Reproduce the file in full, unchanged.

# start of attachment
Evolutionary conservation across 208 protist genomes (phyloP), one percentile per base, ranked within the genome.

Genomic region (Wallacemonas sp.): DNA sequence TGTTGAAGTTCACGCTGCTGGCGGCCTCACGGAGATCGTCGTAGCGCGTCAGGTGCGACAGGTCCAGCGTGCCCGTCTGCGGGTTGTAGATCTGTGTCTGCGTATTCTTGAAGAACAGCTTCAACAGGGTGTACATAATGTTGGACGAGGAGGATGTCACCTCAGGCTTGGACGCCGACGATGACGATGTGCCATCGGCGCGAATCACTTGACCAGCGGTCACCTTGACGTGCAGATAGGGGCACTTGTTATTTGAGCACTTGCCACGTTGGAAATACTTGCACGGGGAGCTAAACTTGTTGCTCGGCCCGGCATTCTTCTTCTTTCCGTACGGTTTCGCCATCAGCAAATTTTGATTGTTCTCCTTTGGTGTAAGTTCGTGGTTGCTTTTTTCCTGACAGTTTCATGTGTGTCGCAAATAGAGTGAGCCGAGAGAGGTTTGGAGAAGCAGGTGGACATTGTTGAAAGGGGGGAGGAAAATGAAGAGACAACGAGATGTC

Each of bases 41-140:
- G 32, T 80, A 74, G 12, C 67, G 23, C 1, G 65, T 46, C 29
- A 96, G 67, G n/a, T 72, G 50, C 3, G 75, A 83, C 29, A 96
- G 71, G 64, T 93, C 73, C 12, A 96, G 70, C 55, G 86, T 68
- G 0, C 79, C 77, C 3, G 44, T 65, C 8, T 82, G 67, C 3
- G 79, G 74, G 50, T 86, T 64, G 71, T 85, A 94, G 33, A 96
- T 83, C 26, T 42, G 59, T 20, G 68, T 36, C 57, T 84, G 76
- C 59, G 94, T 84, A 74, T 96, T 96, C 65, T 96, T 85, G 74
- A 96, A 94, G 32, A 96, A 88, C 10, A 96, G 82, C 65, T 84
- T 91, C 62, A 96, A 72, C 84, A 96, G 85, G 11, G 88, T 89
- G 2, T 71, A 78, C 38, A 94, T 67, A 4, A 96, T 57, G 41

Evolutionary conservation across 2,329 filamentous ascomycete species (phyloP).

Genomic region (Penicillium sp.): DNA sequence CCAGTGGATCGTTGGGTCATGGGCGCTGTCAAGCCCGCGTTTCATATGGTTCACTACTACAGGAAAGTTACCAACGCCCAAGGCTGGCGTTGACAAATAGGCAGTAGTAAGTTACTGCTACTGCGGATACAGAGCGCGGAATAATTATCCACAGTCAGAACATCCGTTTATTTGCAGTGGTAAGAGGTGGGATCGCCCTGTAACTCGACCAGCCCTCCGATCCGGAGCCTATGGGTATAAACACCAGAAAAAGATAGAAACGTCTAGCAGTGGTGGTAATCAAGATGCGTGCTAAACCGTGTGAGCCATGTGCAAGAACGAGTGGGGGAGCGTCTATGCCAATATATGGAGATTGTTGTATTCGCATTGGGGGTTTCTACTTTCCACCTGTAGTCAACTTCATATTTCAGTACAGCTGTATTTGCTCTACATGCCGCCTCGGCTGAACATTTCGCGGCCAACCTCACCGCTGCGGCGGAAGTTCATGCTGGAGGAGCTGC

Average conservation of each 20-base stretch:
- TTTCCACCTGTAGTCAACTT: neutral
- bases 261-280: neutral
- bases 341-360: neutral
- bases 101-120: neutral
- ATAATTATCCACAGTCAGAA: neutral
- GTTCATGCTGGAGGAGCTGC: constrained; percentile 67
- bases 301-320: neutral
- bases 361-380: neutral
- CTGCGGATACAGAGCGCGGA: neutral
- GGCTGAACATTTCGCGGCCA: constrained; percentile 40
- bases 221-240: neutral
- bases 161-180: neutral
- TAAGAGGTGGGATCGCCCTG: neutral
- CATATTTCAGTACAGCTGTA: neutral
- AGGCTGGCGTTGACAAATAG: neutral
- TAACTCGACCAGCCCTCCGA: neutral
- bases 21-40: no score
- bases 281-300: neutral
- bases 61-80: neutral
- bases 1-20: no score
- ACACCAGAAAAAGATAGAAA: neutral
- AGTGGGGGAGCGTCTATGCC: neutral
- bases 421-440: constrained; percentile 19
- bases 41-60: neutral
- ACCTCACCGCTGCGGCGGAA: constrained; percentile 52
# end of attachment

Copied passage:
Evolutionary conservation across 208 protist genomes (phyloP), one percentile per base, ranked within the genome.

Genomic region (Wallacemonas sp.): DNA sequence TGTTGAAGTTCACGCTGCTGGCGGCCTCACGGAGATCGTCGTAGCGCGTCAGGTGCGACAGGTCCAGCGTGCCCGTCTGCGGGTTGTAGATCTGTGTCTGCGTATTCTTGAAGAACAGCTTCAACAGGGTGTACATAATGTTGGACGAGGAGGATGTCACCTCAGGCTTGGACGCCGACGATGACGATGTGCCATCGGCGCGAATCACTTGACCAGCGGTCACCTTGACGTGCAGATAGGGGCACTTGTTATTTGAGCACTTGCCACGTTGGAAATACTTGCACGGGGAGCTAAACTTGTTGCTCGGCCCGGCATTCTTCTTCTTTCCGTACGGTTTCGCCATCAGCAAATTTTGATTGTTCTCCTTTGGTGTAAGTTCGTGGTTGCTTTTTTCCTGACAGTTTCATGTGTGTCGCAAATAGAGTGAGCCGAGAGAGGTTTGGAGAAGCAGGTGGACATTGTTGAAAGGGGGGAGGAAAATGAAGAGACAACGAGATGTC

Each of bases 41-140:
- G 32, T 80, A 74, G 12, C 67, G 23, C 1, G 65, T 46, C 29
- A 96, G 67, G n/a, T 72, G 50, C 3, G 75, A 83, C 29, A 96
- G 71, G 64, T 93, C 73, C 12, A 96, G 70, C 55, G 86, T 68
- G 0, C 79, C 77, C 3, G 44, T 65, C 8, T 82, G 67, C 3
- G 79, G 74, G 50, T 86, T 64, G 71, T 85, A 94, G 33, A 96
- T 83, C 26, T 42, G 59, T 20, G 68, T 36, C 57, T 84, G 76
- C 59, G 94, T 84, A 74, T 96, T 96, C 65, T 96, T 85, G 74
- A 96, A 94, G 32, A 96, A 88, C 10, A 96, G 82, C 65, T 84
- T 91, C 62, A 96, A 72, C 84, A 96, G 85, G 11, G 88, T 89
- G 2, T 71, A 78, C 38, A 94, T 67, A 4, A 96, T 57, G 41

Evolutionary conservation across 2,329 filamentous ascomycete species (phyloP).

Genomic region (Penicillium sp.): DNA sequence CCAGTGGATCGTTGGGTCATGGGCGCTGTCAAGCCCGCGTTTCATATGGTTCACTACTACAGGAAAGTTACCAACGCCCAAGGCTGGCGTTGACAAATAGGCAGTAGTAAGTTACTGCTACTGCGGATACAGAGCGCGGAATAATTATCCACAGTCAGAACATCCGTTTATTTGCAGTGGTAAGAGGTGGGATCGCCCTGTAACTCGACCAGCCCTCCGATCCGGAGCCTATGGGTATAAACACCAGAAAAAGATAGAAACGTCTAGCAGTGGTGGTAATCAAGATGCGTGCTAAACCGTGTGAGCCATGTGCAAGAACGAGTGGGGGAGCGTCTATGCCAATATATGGAGATTGTTGTATTCGCATTGGGGGTTTCTACTTTCCACCTGTAGTCAACTTCATATTTCAGTACAGCTGTATTTGCTCTACATGCCGCCTCGGCTGAACATTTCGCGGCCAACCTCACCGCTGCGGCGGAAGTTCATGCTGGAGGAGCTGC

Average conservation of each 20-base stretch:
- TTTCCACCTGTAGTCAACTT: neutral
- bases 261-280: neutral
- bases 341-360: neutral
- bases 101-120: neutral
- ATAATTATCCACAGTCAGAA: neutral
- GTTCATGCTGGAGGAGCTGC: constrained; percentile 67
- bases 301-320: neutral
- bases 361-380: neutral
- CTGCGGATACAGAGCGCGGA: neutral
- GGCTGAACATTTCGCGGCCA: constrained; percentile 40
- bases 221-240: neutral
- bases 161-180: neutral
- TAAGAGGTGGGATCGCCCTG: neutral
- CATATTTCAGTACAGCTGTA: neutral
- AGGCTGGCGTTGACAAATAG: neutral
- TAACTCGACCAGCCCTCCGA: neutral
- bases 21-40: no score
- bases 281-300: neutral
- bases 61-80: neutral
- bases 1-20: no score
- ACACCAGAAAAAGATAGAAA: neutral
- AGTGGGGGAGCGTCTATGCC: neutral
- bases 421-440: constrained; percentile 19
- bases 41-60: neutral
- ACCTCACCGCTGCGGCGGAA: constrained; percentile 52